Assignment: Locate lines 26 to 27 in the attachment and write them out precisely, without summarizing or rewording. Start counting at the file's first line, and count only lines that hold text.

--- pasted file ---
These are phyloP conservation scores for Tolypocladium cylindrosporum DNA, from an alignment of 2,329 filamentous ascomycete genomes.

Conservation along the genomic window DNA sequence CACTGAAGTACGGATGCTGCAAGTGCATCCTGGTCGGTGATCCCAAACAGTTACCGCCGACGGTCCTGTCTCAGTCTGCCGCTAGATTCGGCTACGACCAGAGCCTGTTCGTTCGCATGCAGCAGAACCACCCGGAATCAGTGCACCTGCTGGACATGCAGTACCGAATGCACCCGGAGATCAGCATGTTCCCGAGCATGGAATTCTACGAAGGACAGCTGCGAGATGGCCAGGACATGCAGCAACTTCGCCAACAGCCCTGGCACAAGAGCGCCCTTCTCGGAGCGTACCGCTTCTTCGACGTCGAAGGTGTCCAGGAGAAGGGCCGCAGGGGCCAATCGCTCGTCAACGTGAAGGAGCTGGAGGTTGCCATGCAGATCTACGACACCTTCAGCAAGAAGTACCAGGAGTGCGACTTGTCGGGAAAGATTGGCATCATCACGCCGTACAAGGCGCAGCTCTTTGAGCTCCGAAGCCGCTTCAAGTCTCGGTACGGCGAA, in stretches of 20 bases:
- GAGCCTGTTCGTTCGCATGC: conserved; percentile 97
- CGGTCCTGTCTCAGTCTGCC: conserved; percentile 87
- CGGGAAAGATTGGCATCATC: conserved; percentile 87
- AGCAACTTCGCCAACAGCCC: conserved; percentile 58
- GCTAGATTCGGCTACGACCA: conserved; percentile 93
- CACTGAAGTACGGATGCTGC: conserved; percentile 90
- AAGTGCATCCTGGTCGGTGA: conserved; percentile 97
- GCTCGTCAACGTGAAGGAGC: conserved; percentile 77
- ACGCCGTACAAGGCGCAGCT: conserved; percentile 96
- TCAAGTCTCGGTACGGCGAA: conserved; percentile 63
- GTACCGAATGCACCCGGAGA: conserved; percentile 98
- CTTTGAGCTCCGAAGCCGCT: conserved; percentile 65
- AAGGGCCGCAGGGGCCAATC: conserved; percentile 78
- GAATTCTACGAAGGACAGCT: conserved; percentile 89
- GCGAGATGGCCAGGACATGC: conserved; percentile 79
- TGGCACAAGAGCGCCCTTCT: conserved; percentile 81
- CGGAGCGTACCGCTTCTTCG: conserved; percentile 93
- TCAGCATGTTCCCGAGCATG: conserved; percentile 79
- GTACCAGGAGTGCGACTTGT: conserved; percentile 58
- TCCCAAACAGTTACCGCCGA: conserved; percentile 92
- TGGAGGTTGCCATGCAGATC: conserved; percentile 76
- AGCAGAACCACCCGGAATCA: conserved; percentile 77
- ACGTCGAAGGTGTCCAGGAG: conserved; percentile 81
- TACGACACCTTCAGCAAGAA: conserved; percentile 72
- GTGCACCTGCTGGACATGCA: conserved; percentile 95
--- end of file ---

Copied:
- TACGACACCTTCAGCAAGAA: conserved; percentile 72
- GTGCACCTGCTGGACATGCA: conserved; percentile 95